Crime thriller based on 'Cross', the 12th novel in James Patterson's detective series. Tyler Perry stars as detective Alex Cross, who meets his ultimate match in serial killer Picasso (Matthew Fox). As Cross begins to investigate Picasso's string of sadistic murders, he receives the horrific news that his own wife has been killed. Cross vows to hunt down the killer if it's the last thing he does - but finds himself up against a true master of evasion and manipulation.
Having cornered the market on his signature brand of inspirational comedy, Tyler Perry makes a bid for action-movie supremacy with this grisly adaptation of author James Patterson's most popular character. Loosely based on the 12th novel in the series (2007's Cross
), the plot follows the early days of the title character, a genius police detective/psychologist trying to clean up the mean streets of Detroit while keeping his family out of the line of fire. As he mulls over accepting a job with the FBI, he and his team are forced to match wits with a psychotic contract killer (Matthew Fox), who displays a disturbing commitment towards seeing his job through. Director Rob Cohen (The Fast and the Furious, XXX
) knows this turf well, delivering an effective mix of creeping thriller sequences and go-for-broke action scenes. Faced with the unenviable task of following in the footsteps of Morgan Freeman (who played the character in Kiss the Girls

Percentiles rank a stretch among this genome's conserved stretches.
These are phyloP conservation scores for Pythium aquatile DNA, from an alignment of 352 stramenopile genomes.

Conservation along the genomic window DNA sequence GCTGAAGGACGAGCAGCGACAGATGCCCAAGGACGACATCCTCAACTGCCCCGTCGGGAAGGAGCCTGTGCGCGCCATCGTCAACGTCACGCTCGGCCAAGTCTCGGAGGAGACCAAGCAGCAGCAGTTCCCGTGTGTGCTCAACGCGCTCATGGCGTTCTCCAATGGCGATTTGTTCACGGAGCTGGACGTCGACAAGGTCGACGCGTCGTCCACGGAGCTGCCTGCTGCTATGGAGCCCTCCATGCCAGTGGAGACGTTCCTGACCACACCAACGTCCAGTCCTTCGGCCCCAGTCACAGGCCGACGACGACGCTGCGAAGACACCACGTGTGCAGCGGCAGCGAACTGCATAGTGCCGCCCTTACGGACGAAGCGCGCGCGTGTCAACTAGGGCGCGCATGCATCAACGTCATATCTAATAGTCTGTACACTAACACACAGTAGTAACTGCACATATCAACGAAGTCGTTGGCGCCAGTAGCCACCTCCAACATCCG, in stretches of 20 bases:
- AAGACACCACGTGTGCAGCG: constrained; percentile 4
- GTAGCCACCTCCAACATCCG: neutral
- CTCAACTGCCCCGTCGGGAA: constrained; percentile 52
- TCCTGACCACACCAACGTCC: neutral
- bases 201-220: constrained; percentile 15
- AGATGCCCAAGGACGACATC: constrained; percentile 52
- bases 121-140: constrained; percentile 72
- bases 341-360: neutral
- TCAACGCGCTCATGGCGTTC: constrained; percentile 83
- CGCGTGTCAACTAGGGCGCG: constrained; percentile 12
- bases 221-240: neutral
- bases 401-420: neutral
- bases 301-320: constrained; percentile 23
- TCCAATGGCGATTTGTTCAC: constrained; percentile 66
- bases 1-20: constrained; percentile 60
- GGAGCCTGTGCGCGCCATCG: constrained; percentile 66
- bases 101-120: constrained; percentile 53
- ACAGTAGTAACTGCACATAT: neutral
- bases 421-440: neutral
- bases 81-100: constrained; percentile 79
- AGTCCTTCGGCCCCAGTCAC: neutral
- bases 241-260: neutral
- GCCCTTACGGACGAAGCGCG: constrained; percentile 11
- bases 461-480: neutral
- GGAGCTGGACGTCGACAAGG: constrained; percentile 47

and Along Came a Spider
), Perry does a credible job in portraying both the tender and vengeful aspects of his character, even if the script often falls into the trap of having other characters exclaiming how brilliant Cross is, rather than letting the viewers see the deductive process for themselves. Based on his first attempt, any future entries in the franchise appear to be in good hands. Ultimately, however, the other elements of Alex Cross
pale in comparison to Fox, who goes all out--and then some--in giving the audience someone to hiss at. He's shorn down to what appears to be a negative body-fat ratio, and occasionally literally froths at the mouth--and his dedication to creating a villain for the ages quickly overpowers the material. Once this freaky beanpole starts chewing the scenery, you'll be glad that the filmmakers decided against shooting in 3-D. --Andrew Wright
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